If you like my receipt please stop by for the ingredients or clink on a few ADS so I can get a few cents. Thank you.

    Wok With Jon Asian Market.
    4115 Neptune rd.
    st cloud
    407-891-9659
    Store
    Facebook

Monday, April 9, 2012

Short History of Bubble tea by Wok With Jon Asian market.


Visit Taiwan, Hong Kong, or any other Asian country you will see tea shops. But some you can't help but notice the unique bubble teashops on every corner. Bubble Tea to Taiwan is what coffee and soda is to the U.S. One would think Bubble Tea is the national drink by popular.
.
 
Bubble Tea shops are popping up all over the world. One Taiwan based company has over 450 locations. In the Philippines another person owns over 100 within 1.5 years.
The United states is also now feeling the growth. Hundreds of locations serve Bubble Tea in California alone. You may be wondering, "What is Bubble Tea and how did this all begin"? They are a little slower to pop up in other states.

Bubble Tea originated in Taiwan in the early 1980's at a small tea stand.

Elementary school children would look forward to buying a cup of refreshing tea after a long, hard day of work and play. Tea stands were set up in front of the schools and would compete for business with the best selling tea. One concession owner became popular with her tea when she started adding different fruit flavoring to her tea. Because of the sweet and cool taste, children loved the taste. Soon, other concessions heard about the "unique" and popular tea, so they started to add flavoring to their teas. When adding flavor, the tea and flavoring needed to be shaken well for a good all around taste. This shaking formed bubbles in the drink, which came to be known as "Bubble Tea."

In 1983 Liu Han-Chieh introduced Taiwan to tapioca pearls for use in drinks. The new fad was to add tapioca pearls into a favorite drink: Soy milk drink, coffee, and teas mostly. But the one that became and still most popular for tapioca pearls are cold infused tea. After the tea and flavor were shaken well, then add to the bottom tapioca pearls with a clear cup. See above. The tapioca pearls also looked like bubbles, thus also became to known as "Bubble Tea." Bubbles floated on the top your drink and bottom of your drink. So now is most cases bubble is both flavors and tapioca tea.

Bubble tea is also known as boba drink, pearl tea drink, boba ice tea, boba, boba nai cha, zhen zhou nai cha, pearl milk tea, pearl ice tea, black pearl tea, tapioca ball drink, BBT, PT, pearl shake, QQ (which means chewy in Taiwanese) and possibly many others.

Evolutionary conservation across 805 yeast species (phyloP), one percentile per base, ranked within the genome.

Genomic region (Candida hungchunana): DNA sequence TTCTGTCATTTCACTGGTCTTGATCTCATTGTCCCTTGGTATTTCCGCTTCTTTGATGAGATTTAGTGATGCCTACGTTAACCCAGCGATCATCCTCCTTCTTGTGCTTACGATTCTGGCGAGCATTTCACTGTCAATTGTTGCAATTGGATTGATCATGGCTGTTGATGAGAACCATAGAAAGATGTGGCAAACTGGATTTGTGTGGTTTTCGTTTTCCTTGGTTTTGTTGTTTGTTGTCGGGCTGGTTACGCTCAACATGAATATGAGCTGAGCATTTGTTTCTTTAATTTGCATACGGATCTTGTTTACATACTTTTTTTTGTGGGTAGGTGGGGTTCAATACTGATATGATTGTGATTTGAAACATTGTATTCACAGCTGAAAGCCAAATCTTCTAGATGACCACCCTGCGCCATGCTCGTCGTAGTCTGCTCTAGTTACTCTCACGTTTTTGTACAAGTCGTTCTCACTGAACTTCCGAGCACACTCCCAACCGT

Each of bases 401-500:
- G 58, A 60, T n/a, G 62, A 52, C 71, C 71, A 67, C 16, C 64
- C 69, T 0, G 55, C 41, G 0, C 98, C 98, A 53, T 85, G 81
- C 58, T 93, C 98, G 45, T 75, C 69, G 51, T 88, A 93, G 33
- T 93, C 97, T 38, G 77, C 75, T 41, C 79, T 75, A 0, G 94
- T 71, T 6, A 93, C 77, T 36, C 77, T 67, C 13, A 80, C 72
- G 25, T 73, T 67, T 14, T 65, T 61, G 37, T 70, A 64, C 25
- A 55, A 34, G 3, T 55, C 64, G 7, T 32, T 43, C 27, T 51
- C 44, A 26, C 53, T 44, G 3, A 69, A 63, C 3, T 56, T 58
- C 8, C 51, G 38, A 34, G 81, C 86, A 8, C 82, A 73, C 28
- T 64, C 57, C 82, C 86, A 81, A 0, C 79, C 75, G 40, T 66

Bubble drinks are usually cool, refreshing, and a sweet drink with tapioca pearls sitting on the bottom of a clear cup. Sometimes the drink is made with fresh fruits, milk, and crushed ice to create a healthy milk shake. You can also find drinks that are made of powdered flavoring, creamer, water, and crushed ice. And if you like it like the Asians do, the cool drink usually includes a healthy tea, infused by a flavoring.
Tapioca pearls can be found in black, white,  transparent and other color varies. I've been told that the white and translucent pearls are made of tapioca starch in it's natural form. The black pearl includes tapioca starch, sometimes cassava root, brown sugar and caramel which add the black color. The consistency of tapioca pearls are somewhere between jell-o and chewing gum. In fact, many people think it's somewhat of a 'gummy bear' texture.  Nonetheless, the way the tapioca feels when you chew it is absolutely unique.  The tapioca pearls used in bubble tea are the size of a marble. The tapioca pearls are also known as the "boba" in the bubble tea drink.  This is because it is described as having the same texture as the female breasts.



A clear cup with black tapioca balls on the bottom can easily identify bubble tea drinks. Another obvious trait is a huge fat straw. The fat straw is needed so that the tapioca pearls can be sucked up with the bubble tea drink and eaten. Bubble Tea's appearance definitely makes it unique.
One thing is for certain. Bubble Tea is not a fad. It's a trend. This drink is addictive. If you've had a good one before then you know what we're talking about.



If you like my receipt please stop by for the ingredients or clink on a few ADS so I can get a few cents. Thank you.

Wok With Jon Asian Market.
4115 Neptune rd.
st cloud
407-891-9659
Store